Power of the MIND: Patients cured by sham surgeries because they think the surgeon solved their problem


Image: Power of the MIND: Patients cured by sham surgeries because they think the surgeon solved their problem

(Natural News) Scientists have long been aware of what is known as the “placebo effect,” which refers to a treatment that has a positive therapeutic impact on a patient, even though the treatment or medication they received wasn’t actually real. Drugs.com notes that placebo effects have been noted in as many as 40 percent of patients in research studies. But did you know that even surgery is subject to this effect, and that patients can actually be cured by totally fake operations?

The U.K.’s Daily Mail reports that thousands of patients are possibly undergoing invasive surgical procedures for nothing, because the benefits they perceive are placebo effects rather than actual results of the surgery.

Many different types of surgery may be putting patients at unnecessary risk, including keyhole knee surgery, gastric balloons for the morbidly obese and arthritis operations. Surgery for endometriosis, a debilitating condition which can cause infertility and extremely painful periods for women, is another type of surgery in which the results seem to rest more in the mind of the patient than in the surgery itself. [Discover more about the power of the mind at Psychiatry.news]

Other possibly useless surgeries include vertebroplasty, which involves fusing vertebrae by injecting liquid bone cement into the spine; migraine implants; and the removal of damaged bone in osteoarthritis patients.

Studies have found that patients who undergo sham surgeries and are never actually operated on can recover virtually as well as those who really do have the surgery. It would seem that people’s minds are so powerful that just expecting a procedure to work is enough to do the job. [RELATED: Did you know that surgical removal of wisdom teeth is often just a sham?]

Andrew Carr, a professor of orthopedic surgery at the University of Oxford, believes that for certain surgeries patients should be advised about this placebo effect. He notes that the hospital environment, medical professionals being dressed in a certain way, and the fact that the patient is put under anesthesia, combine to “create a phenomenal placebo effect.”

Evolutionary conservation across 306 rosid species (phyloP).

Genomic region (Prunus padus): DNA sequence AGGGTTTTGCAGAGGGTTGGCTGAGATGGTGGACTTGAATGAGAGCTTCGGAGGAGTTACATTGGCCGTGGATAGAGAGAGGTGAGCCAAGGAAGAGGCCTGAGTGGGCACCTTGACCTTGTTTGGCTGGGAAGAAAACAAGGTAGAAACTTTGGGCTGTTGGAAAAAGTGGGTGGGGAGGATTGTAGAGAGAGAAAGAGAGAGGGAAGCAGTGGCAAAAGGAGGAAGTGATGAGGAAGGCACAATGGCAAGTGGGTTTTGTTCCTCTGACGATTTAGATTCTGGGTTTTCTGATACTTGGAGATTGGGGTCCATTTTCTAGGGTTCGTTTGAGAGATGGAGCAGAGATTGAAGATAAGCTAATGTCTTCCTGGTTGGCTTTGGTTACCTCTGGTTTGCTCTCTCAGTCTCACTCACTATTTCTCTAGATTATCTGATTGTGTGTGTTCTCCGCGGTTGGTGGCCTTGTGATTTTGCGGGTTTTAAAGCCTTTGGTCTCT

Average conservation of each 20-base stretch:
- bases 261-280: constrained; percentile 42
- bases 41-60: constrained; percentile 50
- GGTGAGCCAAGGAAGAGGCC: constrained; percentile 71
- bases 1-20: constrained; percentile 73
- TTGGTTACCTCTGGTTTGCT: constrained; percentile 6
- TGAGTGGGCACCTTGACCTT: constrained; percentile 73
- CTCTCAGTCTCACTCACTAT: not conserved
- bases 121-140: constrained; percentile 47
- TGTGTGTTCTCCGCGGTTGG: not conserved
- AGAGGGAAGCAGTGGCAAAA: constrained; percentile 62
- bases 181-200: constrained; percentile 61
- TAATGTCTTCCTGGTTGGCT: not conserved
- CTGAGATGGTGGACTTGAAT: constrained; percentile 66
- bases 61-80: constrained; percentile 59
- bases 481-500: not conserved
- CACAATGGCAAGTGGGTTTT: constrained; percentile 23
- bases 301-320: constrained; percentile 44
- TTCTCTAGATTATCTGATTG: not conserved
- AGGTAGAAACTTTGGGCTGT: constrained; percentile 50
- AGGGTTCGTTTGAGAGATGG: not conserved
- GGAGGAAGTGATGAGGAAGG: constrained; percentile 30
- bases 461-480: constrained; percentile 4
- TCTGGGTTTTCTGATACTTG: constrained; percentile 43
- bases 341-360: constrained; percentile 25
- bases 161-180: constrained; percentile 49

“The correct thing has got to be to do the trials, and not to continue doing operations where we don’t know whether or not there’s a strong placebo component or an entire placebo component, because that means that tens or hundreds of thousands of patients are having unnecessary operations,” Professor Carr noted.

Of course, getting surgeons who have been performing a certain procedure for many years to accept that it is essentially unnecessary can be very difficult. Nonetheless, it is important that they recognize which procedures can be avoided to spare their patients unnecessary and even dangerous surgical interventions.

For a study published in the British Medical Journal, researchers reviewed multiple clinical trials to compare true surgical results versus placebo. They found that in 39 out of 53 trials there was an improvement among the placebo control group. In 27 of the studies they found that results were no different for the placebo group when compared to the surgical group. Interestingly, in 18 of the trials serious adverse effects were reported among the control group, which really illustrates the power of the mind.

In 2014, the New England Journal of Medicine published a study which once again proved the power of sham surgeries. Participants in the trial were divided into two groups; one group received knee surgery to repair a torn meniscus, while the second group only thought they had received the surgery. All the patients were put under anesthesia, and the surgical team went to great lengths to pass instruments and do whatever was necessary to make sure that even patients who could hear what was going on would not know that they were not truly being operated on. Amazingly, both groups recovered from their injuries equally well.

So, next time your surgeon wants to operate on you, it might be worth doing a little extra research and finding out if the surgery is truly necessary.

Sources:

Drugs.com

DailyMail.co.uk

BMJ.com

NEJM.org


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